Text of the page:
Putin Says U.S. Missile Shield Similar to Cuban Missile Crisis

Russian President Vladimir Putin on Friday compared the U.S. proposal to build a missile defense shield in Eastern Europe to the Cuban missile crisis of the 1960s.

"Analogous actions by the Soviet Union, when it deployed missiles in Cuba, prompted the 'Caribbean crisis,"' Putin said at a news conference at the end of a European Union-Russian summit in Portugal, using the Russian term for the Cuban missile crisis.

"Such a threat is being set up on our borders," he said.

At the same time, Putin suggested the tension was much lower that during the 1962 Cuban missile crisis because Russian-U.S. relations have moved on since the Cold War. He also said he believes the United States is listening to Moscow's concerns about its missile plans.

Putin said his relationship with President Bush helps solve problems in relations with the U.S., calling him a friend.

State Department spokesman Sean McCormack disputed the comparison of the missile crisis with the missile defense system, saying "I don't think they are historically analogous in any way, shape or form."

McCormack said there were "clear historical differences between our plans to deploy a defensive missile system designed to protect against the launch of missiles from rogue states, such as Iran, and the offensive nuclear test capability of the missiles that were being installed in Cuba back in the 1960s."

White House press secretary Dana Perino noted that Putin also said he believes that there's a path where the United States and Russia can work to find a way to get a missile system that works for both countries.

"I think if anyone takes a look at his entire comments and looks at them objectively, there's no way you could walk away without thinking that he thinks that we can work together," she said, adding that Bush is convinced that Putin shares the belief that Iran should not be allowed to have a nuclear weapon.

The U.S. plan would install a radar base in the Czech Republic and 10 interceptor missiles in Poland — both former Soviet satellites that are now NATO members. It is part of a wider missile shield involving defenses in California and Alaska which the United States says are to defend against any long-range missile attack from countries such as North Korea or Iran.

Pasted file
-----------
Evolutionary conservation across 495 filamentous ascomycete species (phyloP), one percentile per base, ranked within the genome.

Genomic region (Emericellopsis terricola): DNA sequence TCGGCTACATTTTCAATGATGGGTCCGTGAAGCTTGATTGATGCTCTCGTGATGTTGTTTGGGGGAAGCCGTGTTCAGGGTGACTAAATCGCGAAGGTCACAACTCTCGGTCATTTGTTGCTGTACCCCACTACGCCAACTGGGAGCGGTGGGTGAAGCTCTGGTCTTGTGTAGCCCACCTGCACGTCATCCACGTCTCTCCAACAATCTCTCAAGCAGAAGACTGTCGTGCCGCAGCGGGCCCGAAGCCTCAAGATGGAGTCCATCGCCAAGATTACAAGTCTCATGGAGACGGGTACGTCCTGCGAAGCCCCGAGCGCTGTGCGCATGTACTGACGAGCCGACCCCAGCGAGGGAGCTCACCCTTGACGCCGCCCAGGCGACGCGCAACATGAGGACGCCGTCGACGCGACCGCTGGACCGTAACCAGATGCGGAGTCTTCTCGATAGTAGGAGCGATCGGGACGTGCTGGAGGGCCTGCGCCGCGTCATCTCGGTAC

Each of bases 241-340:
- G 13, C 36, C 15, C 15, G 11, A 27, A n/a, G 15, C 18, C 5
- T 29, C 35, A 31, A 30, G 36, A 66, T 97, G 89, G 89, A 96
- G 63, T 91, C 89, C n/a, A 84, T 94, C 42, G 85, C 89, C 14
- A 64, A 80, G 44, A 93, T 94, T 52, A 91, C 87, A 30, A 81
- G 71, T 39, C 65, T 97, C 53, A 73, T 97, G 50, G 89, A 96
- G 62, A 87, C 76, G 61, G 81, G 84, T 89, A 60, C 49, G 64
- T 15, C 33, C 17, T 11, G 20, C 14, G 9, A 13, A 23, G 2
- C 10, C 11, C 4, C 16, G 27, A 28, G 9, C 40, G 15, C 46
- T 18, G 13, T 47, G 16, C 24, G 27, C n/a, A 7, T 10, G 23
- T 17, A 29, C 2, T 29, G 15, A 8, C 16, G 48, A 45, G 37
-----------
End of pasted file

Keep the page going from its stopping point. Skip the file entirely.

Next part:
Russia strongly opposes the idea, saying Iran is decades away from developing missile technology that could threaten Europe or North America, and it says the U.S. bases will undermine Russia's own missile deterrent force.

Turning to his future, Putin said he would not assume presidential powers if he became prime minister after finishing his term in the spring.

"If someone thinks that I intend to move, let's say, into the government of the Russian Federation and transfer the fundamental powers there, that's not the case," he said at a news conference. "There will be no infringement on the powers of the president of the Russian Federation, at least while it depends on me."

The popular Putin is barred from seeking a third consecutive term in the March 2008 presidential election. But he suggested earlier this month that he could become prime minister after his term ends in May, leading some to speculate that the substantial powers now invested in the presidency might be transferred to the prime minister.

After repeating his insistence that he does not intend to change the constitution in order to run for a third term, Putin said he had not yet decided where and in what capacity he would work as former president. He is expected to remain an influential figure in Russia.

Putin will lead the ticket of the dominant United Russia party in December parliamentary elections. An overwhelming victory for the party could turn the legislature into a new power base for Putin and give him a claim to continued authority based on his popularity.

Putin and EU leaders put a positive spin on Friday's Portugal summit. Many observers had approached the meeting with low expectations, given deepening disputes between Moscow and the 27-nation union over issues such as energy, human rights and the Balkans.

Putin, European Commission President Jose Manuel Barroso and other EU officials repeatedly characterized the talks as "open, frank and productive."

However, the two sides failed to sign a new cooperation agreement to replace an expiring one, and two minor deals — on drug trafficking and steel exports — were the only concrete results announced.

Topping the list of concerns for a growing number of European nations is Russian energy policy — the reliability of supplies and the intentions of state-run oil and gas companies. Russia already provides 30 percent of EU energy imports, including 44 percent of natural gas imports.

The state-controlled gas giant OAO Gazprom has recently moved to acquire assets in Europe and strike bilateral deals with some EU countries.

That has led the EU to consider new restrictions on non-EU companies owning majority stakes in gas pipelines or electricity power grids without additional agreements — much to the Russians' consternation.

Earlier, Putin tried to assure European leaders that Russian investment was not to be feared.

"When we hear in some countries phrases like, 'The Russians are coming with their scary money,' it sounds a bit funny," he said.

He said money flowing into Russian government coffers — largely from oil and gas exports — was being used to resolve domestic problems. And he noted that private foreign investors hold large amounts of shares in Gazprom.

Putin held talks Friday with Barroso and Portuguese Prime Minister Jose Socrates, whose country holds the EU's rotating presidency, at an 18th-century baroque palace in Mafra, a small town about 30 miles north of Lisbon.